Gonzo: The Life and Work of Dr. Hunter S. Thompson
Directed by Alex Gibney. Narrated by Johnny Depp. 118 min. Rating N/A.

An exciting new movie opened last week about a man trapped by his public persona — a cantankerous hero with extraordinary talents, a surly streak, a drinking problem and a knack for leaving destruction in his path.

Will Smith? Hancock? Huh? Who’s talking about Hancock? I’m referring, of course, to Gonzo: The Life and Work of Dr. Hunter S. Thompson, Alex Gibney’s new documentary about the creator of “gonzo journalism,” who committed suicide in 2005. Gonzo runs two hours, but, thanks to Gibney and his contributors, it never feels overlong.

It would be impossible to overestimate the influence Fear & Loathing in Las Vegas and his other work had on a generation of journalists. The influence may have not always been a positive thing — young writers tended to try to sound like Thompson rather than project their own voices as strongly — but it was undeniable and sometimes liberating.

Gibney (Taxi to the Dark Side, Enron: The Smartest Guys in the Room) takes a relatively straightforward, chronological approach, whipping through the early biographical details before slowing down to tell us about Thompson’s first career breakthrough, with the book Hell’s Angels. He includes footage of Thompson as a guest on the TV quiz show To Tell the Truth, flanked by two obvious actors, made up to fit some TV producer’s notion of bikers. (Who knew?) It’s as surreal as anything in his later work.

After Hell’s Angels came his campaign for sheriff of Aspen County and his famous piece for Scanlan’s about the Kentucky Derby — his first truly gonzo story, and the first he did with illustrator Ralph Steadman. A year later, in 1971, gonzo came to its greatest fruition with Fear & Loathing in Las Vegas, in which Thompson, under both his own name and as Raoul Duke, forged the persona he would never escape. (Thompson was later pissed when Garry Trudeau appropriated his autobiographical character for Doonesbury’s Uncle Duke, which raises all kinds of interesting issues about whether public figures “own” the “rights” to themselves and about the extent to which the protagonist of Fear & Loathing in Las Vegas is Thompson himself or a fictional creation.)

Thompson’s political concerns led to Fear & Loathing on the Campaign Trail, a collection of his Rolling Stone coverage of the 1972 election, which George McGovern’s campaign manager Frank Mankiewicz famously called “the most accurate and least factual account of the campaign.” Among the talking heads in Gibney’s film are McGovern, Gary Hart, Jimmy Carter, pollster Pat Caddell and even — gulp! — Pat Buchanan. Many of us first heard of Buchanan through a Thompson dispatch, in which he tips the writer off to the true (unbelievably cynical) meaning of Nixon’s decision to retain Agnew as his running mate.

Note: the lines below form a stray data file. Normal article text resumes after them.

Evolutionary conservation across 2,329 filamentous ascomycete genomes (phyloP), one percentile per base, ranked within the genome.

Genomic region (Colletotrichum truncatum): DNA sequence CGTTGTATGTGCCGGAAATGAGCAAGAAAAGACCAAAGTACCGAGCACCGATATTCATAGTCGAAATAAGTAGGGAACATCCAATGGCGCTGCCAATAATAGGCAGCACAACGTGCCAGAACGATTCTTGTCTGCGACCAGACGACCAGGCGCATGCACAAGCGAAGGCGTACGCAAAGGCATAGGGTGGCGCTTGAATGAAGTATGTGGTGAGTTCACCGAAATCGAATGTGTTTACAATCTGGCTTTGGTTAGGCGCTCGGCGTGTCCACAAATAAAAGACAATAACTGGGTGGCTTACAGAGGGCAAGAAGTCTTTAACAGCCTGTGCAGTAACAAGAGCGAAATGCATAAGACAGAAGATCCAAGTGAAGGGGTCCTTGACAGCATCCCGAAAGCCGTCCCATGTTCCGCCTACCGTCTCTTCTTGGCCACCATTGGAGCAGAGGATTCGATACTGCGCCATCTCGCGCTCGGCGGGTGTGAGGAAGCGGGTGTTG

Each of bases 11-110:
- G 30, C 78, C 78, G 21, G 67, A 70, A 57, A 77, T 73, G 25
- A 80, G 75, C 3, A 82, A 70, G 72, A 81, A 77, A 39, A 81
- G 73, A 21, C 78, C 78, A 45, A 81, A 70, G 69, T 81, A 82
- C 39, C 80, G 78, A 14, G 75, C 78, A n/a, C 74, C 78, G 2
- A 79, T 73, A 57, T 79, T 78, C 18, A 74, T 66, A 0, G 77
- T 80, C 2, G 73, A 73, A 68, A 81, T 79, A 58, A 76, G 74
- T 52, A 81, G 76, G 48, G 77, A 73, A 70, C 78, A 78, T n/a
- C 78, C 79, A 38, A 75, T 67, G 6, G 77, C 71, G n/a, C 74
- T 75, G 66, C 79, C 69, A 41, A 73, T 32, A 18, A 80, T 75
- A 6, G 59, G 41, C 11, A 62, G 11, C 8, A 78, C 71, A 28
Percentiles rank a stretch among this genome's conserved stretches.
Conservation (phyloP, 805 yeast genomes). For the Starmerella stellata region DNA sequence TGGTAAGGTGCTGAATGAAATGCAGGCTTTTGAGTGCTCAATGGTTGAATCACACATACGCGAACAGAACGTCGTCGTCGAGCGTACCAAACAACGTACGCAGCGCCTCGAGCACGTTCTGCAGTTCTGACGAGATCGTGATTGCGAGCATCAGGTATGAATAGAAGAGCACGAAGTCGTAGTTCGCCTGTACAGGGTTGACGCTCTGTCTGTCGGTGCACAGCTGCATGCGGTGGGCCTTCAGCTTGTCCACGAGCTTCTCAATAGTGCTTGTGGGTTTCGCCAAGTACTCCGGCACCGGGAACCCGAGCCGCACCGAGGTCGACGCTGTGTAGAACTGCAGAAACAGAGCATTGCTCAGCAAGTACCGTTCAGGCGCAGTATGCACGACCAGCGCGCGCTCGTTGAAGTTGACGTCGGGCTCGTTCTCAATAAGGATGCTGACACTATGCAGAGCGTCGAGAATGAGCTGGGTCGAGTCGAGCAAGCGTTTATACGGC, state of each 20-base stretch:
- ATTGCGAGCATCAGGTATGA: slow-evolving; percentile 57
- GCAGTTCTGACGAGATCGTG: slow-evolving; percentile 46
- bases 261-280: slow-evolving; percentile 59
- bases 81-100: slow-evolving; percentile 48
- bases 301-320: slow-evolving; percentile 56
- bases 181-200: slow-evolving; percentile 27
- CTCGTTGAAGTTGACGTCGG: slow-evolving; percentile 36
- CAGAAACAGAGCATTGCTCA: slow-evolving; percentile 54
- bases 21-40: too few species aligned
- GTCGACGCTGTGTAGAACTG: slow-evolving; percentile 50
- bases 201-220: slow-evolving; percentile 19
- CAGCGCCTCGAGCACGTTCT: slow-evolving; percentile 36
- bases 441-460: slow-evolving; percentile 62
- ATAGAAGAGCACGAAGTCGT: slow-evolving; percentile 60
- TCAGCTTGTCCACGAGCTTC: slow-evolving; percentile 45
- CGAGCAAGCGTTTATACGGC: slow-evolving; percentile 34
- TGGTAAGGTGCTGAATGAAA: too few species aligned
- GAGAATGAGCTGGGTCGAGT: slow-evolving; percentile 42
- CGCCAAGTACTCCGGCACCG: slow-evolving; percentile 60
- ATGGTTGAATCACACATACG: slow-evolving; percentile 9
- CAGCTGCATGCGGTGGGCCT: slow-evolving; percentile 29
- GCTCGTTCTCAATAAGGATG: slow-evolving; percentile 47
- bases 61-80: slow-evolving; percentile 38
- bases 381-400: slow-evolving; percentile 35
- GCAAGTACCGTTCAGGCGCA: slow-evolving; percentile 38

Also on hand are both of Thompson’s wives, his son, Rolling Stone founder Jann Wenner, Steadman, Tom Wolfe, Jimmy Buffet and literary executor Douglas Brinkley. Johnny Depp, who portrayed him in Terry Gilliam’s film version of Fear & Loathing in Las Vegas, acts as Thompson’s voice, reading from his works in voiceover with occasional appearances onscreen. (The film doesn’t mention that Depp also footed the bill for the extravagant final sendoff celebration Thompson had designed for himself years earlier.)

Gibney uses a fair amount of footage from Gilliam’s film, as well as from three films shot by Wayne Ewing (including Breakfast with Hunter, which was released theatrically in 2003). But more fascinating is his incorporation of real bits of rare source material, such as the original audiotape Thompson and companion Oscar Zeta Acosta made while “searching for the American Dream” in Las Vegas (later transcribed in Fear & Loathing).

At times, it is hard to tell where Thompson’s voice ends and Depp’s begins or to discern the lines between the documentary footage and fictional recreations (mostly from the Gilliam film), which is a case of form echoing the film’s themes. That is, during the last three decades of Thompson’s life, his focus seems to have been shattered by a blurring between his personas — public and private, fictional and real. He had an image to live up to; he became, as Wolfe puts it, “trapped in gonzo.” Most poignantly, Thompson says that, when appearing at colleges, “I’m not sure who to be: Duke or Thompson … I don’t know which one they hired.”